Practice having an adaptable and flexible mind that can change momentum when needed. You can also help your children change their mind’s momentum through distractions. Looking inward to make sure you maintain self-control and patience will help you teach your children how to manage their minds and momentum in an ever-changing and emotional world.
2. Love Your Spouse
The relationship between a husband and wife is foundational to the home and can have a significant impact on parenting. When the relationship between a husband and wife is not going well, it is more likely that one or both parents will not have the mental or emotional energy to love and guide their children well. It is possible that the momentum could change in an unhealthy way where the parent finds a connection with their children difficult or where the parent begins to rely on the child to support their own emotional health. Make sure you are taking time to love your spouse and foster a positive relationship between you.
If for some reason you find that your spouse is in an unhealthy place, focus on bringing life into your home. You can seek counsel as you respond to destructive momentums. It is possible to bring health to your home even when a spouse is not doing so. Keep in mind that when a person is unlovable, that is when you get the opportunity to love the most. You get to model the incredible momentum shifter of love that is centered on God’s wisdom and steadfast perseverance.
7 Traits of Effective Parenting Assessment
Even if things are not going well, smiling can help loosen up your mind toward possibilities rather than getting stuck on limitations. A simple and genuine smile can change momentum by shifting attitudes, perceptions, and the ability to connect within a family’s relationships. Experiment with the ripple effect of a genuine smile on your family. Be sure to take time to play and laugh together. I have often imagined Jesus’ genuine and loving smile. This helps me ponder what it would be like to experience what the Holy Spirit can do through my smile.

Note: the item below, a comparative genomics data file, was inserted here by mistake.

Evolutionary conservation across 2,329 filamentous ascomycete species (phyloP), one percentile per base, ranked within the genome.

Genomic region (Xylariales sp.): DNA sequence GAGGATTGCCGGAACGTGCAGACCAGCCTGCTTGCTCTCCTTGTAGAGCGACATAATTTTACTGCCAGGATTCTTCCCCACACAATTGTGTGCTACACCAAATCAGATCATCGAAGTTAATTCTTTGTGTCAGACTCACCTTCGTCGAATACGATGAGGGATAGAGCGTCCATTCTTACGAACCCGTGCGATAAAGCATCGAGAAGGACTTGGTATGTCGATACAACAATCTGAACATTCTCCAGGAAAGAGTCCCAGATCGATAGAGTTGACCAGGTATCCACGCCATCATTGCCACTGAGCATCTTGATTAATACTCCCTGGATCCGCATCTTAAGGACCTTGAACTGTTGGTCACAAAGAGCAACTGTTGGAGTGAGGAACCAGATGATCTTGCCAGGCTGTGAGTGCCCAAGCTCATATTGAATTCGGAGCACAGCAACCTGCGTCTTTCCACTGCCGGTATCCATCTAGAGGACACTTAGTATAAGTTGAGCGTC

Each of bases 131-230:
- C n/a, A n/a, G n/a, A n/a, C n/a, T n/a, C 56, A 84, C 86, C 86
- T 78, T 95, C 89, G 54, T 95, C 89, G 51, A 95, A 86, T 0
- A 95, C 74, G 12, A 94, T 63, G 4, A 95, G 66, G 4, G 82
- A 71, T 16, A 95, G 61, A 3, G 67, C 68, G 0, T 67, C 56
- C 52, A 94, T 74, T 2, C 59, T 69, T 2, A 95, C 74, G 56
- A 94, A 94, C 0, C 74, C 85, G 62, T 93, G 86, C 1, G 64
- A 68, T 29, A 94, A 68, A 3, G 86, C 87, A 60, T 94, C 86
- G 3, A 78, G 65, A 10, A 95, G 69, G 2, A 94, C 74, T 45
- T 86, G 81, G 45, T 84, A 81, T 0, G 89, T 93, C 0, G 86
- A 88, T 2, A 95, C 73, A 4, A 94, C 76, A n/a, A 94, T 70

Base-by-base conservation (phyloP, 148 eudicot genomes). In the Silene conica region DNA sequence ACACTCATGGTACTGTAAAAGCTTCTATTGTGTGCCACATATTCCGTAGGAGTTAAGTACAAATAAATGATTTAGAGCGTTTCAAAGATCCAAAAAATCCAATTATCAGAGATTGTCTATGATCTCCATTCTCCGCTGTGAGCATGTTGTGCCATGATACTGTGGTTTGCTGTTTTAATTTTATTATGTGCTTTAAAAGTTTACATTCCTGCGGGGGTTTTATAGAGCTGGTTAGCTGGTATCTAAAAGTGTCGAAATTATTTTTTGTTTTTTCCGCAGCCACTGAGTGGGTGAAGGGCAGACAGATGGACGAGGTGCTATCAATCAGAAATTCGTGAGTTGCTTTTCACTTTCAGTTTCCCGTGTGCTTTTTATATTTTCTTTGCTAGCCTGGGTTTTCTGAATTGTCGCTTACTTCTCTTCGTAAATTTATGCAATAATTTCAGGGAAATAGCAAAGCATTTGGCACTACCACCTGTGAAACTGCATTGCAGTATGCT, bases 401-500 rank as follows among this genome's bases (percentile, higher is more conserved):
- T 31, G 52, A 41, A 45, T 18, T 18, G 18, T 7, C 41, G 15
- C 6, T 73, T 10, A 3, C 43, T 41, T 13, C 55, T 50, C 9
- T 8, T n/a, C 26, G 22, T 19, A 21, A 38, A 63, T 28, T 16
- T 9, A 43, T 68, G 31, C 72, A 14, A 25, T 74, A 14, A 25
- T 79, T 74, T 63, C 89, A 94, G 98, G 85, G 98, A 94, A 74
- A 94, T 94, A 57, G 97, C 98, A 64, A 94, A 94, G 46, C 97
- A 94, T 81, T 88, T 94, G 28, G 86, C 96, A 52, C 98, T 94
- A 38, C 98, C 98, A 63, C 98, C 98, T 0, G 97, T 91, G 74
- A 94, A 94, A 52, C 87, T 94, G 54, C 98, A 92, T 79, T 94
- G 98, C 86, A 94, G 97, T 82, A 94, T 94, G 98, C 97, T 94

4. Conversation and Life-Giving Words
Make time for conversation and focus on life-giving words. Conversations can synchronize people’s minds. When you have conversations that are warm, loving, understanding, and life-giving, you can create positive momentum in your family relationships. The power of life-giving words and connected conversation can be an antidote to a “that wasn’t supposed to happen” kind of day. Life-giving words bring truth, encouragement, forgiveness, loving correction, and re-direction to the family relationship.
I love what Jesus said in John 7:38, “Whoever believes in me, as the Scripture has said, ‘Out of his heart will flow rivers of living water.” In 1 Thessalonians 5:11, Paul encourages believers to “…Encourage one another and build one another up.” What are you building through the words in your home?
5. Routine Time Together
Carve out time together and include some routines. For example, I recently heard of several families using the extra time they spent quarantined during the pandemic for board games, exercising together, watching shows, reading, taking walks, and cooking together. My kids and I went on some lunchtime runs, did some home workouts, and did homework together. We also enjoyed board games, basketball, art, and other activities that fostered conversation and time together during the pandemic.
Spend time reading God’s word and praying together. Both are amazing soul momentum shifters. Being still and praying can be renewing and resetting for the soul and mind.
There are so many ways to change momentum in your family relationships. These five ways are just the beginning. For example, other ideas might include taking up a new hobby, developing structure and organization in your home, getting counseling, prayer, etc. The list could go on and on! The main focus is to pay attention to what momentum is currently in your family and what momentum you want to take shape in your home. Seek God’s guidance along the way since He’s the ultimate momentum maker.
You’ve got this. It just takes that first step to make a change to the momentum in your family relationships. By beginning, especially through prayer, you can continue in the right direction by making consistent and straightforward changes along the way.
One other way you could get the momentum started is to take a free parenting self-assessment at www.focusonthefamily.com/7traits.